Wednesday, January 27, 2016

Smoking and Oral Health

A few months ago, we discussed smoking and its relationship to adult periodontitis. Here we are going to answer a couple of questions regarding smoking and oral health. As always, please contact your doctor if you have any questions about smoking or your health.

Is smoking really that bad for me? 
Smoking tobacco products causes bad breath and usually stains your teeth. Once inhaled, the smoke particles can live inside your lungs, throat, and mouth for hours. Tobacco can cause a myriad of problems such as lung cancer, oral cancer, various gum diseases, and a more gradual healing process after dental procedures. Since the 1960's, over 20 million people in the United States alone have died due to smoking related illnesses and more than 10% of those lost their lives from being exposed to secondhand smoke.

What about cigarette substitutes? Aren't those safer?
Hookah, for example, has 100 times more tobacco than a normal cigarette making it an unsafe option. Flavored cigarettes have 500% more nicotine than most cigarettes. Even smoking tobacco from a pipe can lead to a higher risk of contracting cancers in the mouth, lungs, lips, colon, and even pancreas. The best smoking alternative is to simply stop.

How do I quit?
There are many resources for helping kick tobacco addiction. Visit to read about different strategies and support options.

Source: Mouth Healthy by the American Dental Association

Once again, if you have any questions regarding your oral health, please feel free to call us at one of our three convenient locations. We are here to provide a fun and stress-free dental experience for you and your family.

North location on Hymeadow Drive: (512) 250-5012 
Central location on Jollyville Road: (512) 346-8424 
South location on William Cannon Drive: (512) 445-5811

Friday, January 22, 2016

Fluoride and Its Benefits

What exactly is Fluoride? 
While most people don't consider fluoride in their everyday life, it has caused concern for some individuals. Even though this opinion is fairly rare, it is still good to brush up on what exactly fluoride is and some of its uses. To start, fluoride is an ion derived from the element fluorine. It is naturally found in water, usually in very small quantities.

Why Is Fluoride in My Water? 
Fluoride has been studied in conjunction with dentistry since the end of the 19th century. In 1900, fluoride was deemed as not only safe, as it was naturally found in water, food, and drinks, but even beneficial. By the mid-1940's, fluoride was added to the community water lines in an effort to protect enamel and improve global health.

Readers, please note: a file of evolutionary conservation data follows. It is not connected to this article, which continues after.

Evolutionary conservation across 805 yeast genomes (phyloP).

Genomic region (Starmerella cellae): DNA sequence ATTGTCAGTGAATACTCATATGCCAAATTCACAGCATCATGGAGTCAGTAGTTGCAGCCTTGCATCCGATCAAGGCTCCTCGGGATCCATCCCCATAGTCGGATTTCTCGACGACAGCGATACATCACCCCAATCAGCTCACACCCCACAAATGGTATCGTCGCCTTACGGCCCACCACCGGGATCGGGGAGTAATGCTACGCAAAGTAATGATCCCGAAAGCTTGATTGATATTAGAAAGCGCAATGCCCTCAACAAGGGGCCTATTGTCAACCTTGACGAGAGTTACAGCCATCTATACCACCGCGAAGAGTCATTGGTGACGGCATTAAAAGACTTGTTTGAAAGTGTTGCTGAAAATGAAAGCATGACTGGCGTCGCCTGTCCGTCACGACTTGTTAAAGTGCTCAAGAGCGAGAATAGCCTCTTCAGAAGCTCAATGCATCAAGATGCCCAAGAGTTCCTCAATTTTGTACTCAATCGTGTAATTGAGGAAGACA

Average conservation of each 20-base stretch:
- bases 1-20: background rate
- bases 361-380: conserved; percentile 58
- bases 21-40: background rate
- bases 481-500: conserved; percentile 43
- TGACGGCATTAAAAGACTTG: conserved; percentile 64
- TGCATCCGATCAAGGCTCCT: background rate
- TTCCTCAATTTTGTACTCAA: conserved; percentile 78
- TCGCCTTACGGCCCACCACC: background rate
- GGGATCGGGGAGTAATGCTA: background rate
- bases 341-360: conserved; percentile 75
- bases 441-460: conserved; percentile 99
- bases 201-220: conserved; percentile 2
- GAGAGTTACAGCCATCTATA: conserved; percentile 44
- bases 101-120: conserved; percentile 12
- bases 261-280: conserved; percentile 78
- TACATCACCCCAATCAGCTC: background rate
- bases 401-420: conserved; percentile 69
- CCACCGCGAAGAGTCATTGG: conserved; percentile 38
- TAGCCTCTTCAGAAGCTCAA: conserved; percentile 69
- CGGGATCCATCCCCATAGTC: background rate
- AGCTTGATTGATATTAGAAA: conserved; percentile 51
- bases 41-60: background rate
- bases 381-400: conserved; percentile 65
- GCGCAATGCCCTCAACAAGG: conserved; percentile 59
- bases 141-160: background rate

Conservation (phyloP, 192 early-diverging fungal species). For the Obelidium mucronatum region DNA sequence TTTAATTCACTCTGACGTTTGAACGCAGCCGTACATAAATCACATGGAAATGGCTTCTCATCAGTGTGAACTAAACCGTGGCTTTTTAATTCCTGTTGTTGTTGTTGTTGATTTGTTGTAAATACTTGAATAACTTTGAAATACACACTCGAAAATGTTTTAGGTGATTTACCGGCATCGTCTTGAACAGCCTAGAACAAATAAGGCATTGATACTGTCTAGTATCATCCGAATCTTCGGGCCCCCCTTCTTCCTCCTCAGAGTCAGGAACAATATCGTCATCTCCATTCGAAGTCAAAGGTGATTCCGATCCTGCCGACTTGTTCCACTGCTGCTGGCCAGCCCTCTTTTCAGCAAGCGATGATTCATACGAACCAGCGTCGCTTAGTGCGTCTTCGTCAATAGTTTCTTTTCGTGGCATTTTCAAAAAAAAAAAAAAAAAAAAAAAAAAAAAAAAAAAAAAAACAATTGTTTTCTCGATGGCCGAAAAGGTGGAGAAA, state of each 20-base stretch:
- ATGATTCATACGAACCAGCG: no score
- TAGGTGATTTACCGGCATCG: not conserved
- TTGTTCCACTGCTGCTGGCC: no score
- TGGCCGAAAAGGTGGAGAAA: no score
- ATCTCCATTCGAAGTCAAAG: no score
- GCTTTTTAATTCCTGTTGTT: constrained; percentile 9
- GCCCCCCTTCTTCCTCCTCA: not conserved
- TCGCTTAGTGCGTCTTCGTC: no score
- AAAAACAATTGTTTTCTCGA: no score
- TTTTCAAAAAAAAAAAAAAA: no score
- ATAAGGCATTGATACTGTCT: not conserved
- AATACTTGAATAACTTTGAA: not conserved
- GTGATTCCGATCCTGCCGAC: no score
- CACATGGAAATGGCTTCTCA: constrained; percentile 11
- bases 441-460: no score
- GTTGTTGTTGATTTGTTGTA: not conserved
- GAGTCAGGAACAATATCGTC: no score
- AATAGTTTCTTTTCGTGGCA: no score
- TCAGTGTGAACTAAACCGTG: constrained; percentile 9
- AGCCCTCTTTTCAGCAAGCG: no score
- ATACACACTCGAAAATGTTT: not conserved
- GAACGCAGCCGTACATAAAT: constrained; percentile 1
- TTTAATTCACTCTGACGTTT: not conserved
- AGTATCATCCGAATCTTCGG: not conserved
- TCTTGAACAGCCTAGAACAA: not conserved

Is Fluoride Safe to Ingest? 
Cavities were once rampant in the United States before 1900 and caused concern for health care professionals and patients alike. According to the American Dental Association and numerous sources, fluoride, in small doses, is perfectly safe to consume. In general, there is about 0.7 ppm (Parts Per Million) of fluoride in the water supply. Fluoride is tasteless in this quantity and perfectly healthy.

What Does Fluoride Do to My Teeth? 
Thanks to fluoride, dental health has improved greatly by simply adding it into the community water lines. Cavities are far less common and this can be attributed to better habits that include fluoride such as brushing teeth and rinsing the mouth with water. It is also found in toothpaste and some types of mouth wash. Fluoride helps teeth fight off acidic bacteria that eat away at enamel by initiating remineralisation. Fluoride not only protects your teeth, but it promotes the growth and rebuilding of enamel to create better, stronger teeth. Helpful tip: children don't need as much fluoride as adults so it is best to limit their intake to about a pea-sized dab of toothpaste.

Source: American Dental Association.

Common Practices: 
In order to protect your enamel, it's best to avoid acidic foods and use fluoride in your every day dental routines by rinsing with water, using toothpaste with fluoride, and occasionally swishing with fluoride mouth wash. We also offer fluoride treatments in conjunction with routine cleanings, according to the Doctor's recommendations. If you feel that your enamel has been worn down or you have any questions concerning fluoride and the health of your teeth, feel free to call one of our three offices to schedule a consult. We are here to address any of your concerns and to provide you with a stress-free dental experience.